The bipartisan U.S. infrastructure bill would add $256 billion to the federal budget deficit over a decade, the Congressional Budget Office said Thursday, differing from lawmakers’ contention that the spending would be fully paid for by a smorgasbord of funding measures.
The CBO’s release of its so-called score of the $550 billion infrastructure bill is a much-anticipated milestone as senators seek to advance the legislation ahead of Congress’s August recess.
The infrastructure spending forms a key part of President Joe Biden’s economic policy and is expected to be followed by a $3.5 trillion, Democrats-only economic package that includes climate and health care initiatives.
The nonpartisan arm of the legislature estimated that the revenue provisions in the bill would generate close to $50 billion in funds over the decade through 2031.
The CBO’s scoring could cost some support among Republicans opposing deficit spending, although it isn’t expected to lose enough votes to bring down the bill. Senators have been anticipating that the CBO would not give them credit for perhaps as much as half of their so-called pay-fors.
For example, the bipartisan group said their plan would redirect $53 billion in savings from governors who had nixed supplemental $300-a-week unemployment benefits early. The CBO said that it had already included those savings in its budget baseline, so they weren’t included in the infrastructure bill’s score.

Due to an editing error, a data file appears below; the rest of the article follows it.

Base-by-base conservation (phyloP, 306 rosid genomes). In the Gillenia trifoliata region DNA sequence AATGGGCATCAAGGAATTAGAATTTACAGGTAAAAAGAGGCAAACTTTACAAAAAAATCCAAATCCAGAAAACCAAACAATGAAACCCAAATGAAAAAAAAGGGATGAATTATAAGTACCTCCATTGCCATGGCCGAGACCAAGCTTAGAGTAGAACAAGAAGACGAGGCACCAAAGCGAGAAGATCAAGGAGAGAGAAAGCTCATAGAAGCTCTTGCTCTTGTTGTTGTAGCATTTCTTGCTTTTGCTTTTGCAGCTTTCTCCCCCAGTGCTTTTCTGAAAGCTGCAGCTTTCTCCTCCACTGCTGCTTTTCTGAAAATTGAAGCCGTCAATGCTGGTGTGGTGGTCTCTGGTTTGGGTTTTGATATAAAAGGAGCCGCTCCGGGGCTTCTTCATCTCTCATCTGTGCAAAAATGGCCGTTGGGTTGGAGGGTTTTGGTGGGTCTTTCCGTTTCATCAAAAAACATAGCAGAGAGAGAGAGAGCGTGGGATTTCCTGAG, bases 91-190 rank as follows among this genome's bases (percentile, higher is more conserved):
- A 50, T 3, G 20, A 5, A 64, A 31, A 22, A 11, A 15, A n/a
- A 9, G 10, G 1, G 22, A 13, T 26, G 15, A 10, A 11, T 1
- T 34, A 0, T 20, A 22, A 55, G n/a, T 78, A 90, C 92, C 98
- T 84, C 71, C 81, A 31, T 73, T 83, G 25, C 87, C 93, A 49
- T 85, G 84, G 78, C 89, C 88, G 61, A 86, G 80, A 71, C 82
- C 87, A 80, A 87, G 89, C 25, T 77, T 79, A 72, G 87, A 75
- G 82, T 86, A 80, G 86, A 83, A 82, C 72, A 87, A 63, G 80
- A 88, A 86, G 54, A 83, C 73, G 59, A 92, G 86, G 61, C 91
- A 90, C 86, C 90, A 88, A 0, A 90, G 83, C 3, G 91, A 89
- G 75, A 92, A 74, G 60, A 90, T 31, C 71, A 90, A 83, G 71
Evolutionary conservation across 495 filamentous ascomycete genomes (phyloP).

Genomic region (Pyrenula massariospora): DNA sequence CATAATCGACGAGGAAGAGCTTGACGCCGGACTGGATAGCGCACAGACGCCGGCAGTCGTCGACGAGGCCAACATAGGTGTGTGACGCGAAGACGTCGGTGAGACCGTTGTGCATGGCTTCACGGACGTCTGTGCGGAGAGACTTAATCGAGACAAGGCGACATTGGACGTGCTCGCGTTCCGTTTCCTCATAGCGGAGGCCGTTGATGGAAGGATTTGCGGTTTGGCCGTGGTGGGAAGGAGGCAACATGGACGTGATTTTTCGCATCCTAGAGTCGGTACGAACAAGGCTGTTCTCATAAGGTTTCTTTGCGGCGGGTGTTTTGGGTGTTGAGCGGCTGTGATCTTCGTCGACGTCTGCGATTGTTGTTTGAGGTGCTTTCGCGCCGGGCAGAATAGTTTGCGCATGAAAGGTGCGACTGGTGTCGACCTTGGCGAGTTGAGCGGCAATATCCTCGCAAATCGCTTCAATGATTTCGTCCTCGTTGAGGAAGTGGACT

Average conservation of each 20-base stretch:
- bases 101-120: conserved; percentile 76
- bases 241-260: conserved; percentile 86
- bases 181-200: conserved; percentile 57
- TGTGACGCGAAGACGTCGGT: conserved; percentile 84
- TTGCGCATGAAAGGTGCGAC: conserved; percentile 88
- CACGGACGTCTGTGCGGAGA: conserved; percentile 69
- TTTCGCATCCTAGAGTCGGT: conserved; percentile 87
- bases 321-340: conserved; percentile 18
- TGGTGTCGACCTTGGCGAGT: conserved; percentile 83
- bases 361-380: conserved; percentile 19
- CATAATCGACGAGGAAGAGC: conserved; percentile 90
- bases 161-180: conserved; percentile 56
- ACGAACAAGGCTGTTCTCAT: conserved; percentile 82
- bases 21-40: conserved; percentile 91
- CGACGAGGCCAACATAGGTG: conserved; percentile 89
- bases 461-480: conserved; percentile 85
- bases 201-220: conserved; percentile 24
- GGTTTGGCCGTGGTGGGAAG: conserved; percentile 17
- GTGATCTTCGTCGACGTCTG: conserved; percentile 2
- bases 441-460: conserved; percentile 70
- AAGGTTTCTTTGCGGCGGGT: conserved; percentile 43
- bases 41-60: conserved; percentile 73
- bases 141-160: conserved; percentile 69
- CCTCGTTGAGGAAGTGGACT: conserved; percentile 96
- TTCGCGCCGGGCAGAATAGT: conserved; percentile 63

The lawmakers also had argued the infrastructure plan would yield substantial revenue by boosting the economy, but the CBO said it did not estimate the macroeconomic impact of the package.
Negotiators have said that, in their own minds, they feel the package is paid for, even if CBO won’t give them full credit.
A summary of the infrastructure legislation from the office of Democratic Sen. Kyrsten Sinema of Arizona — who led negotiations along with Republican Sen. Rob Portman of Ohio — showed an assumption of about $210 billion in funding from leftover COVID-19 relief funds. It also saw $56 billion in economic growth from a 33% return on investment in long-term projects.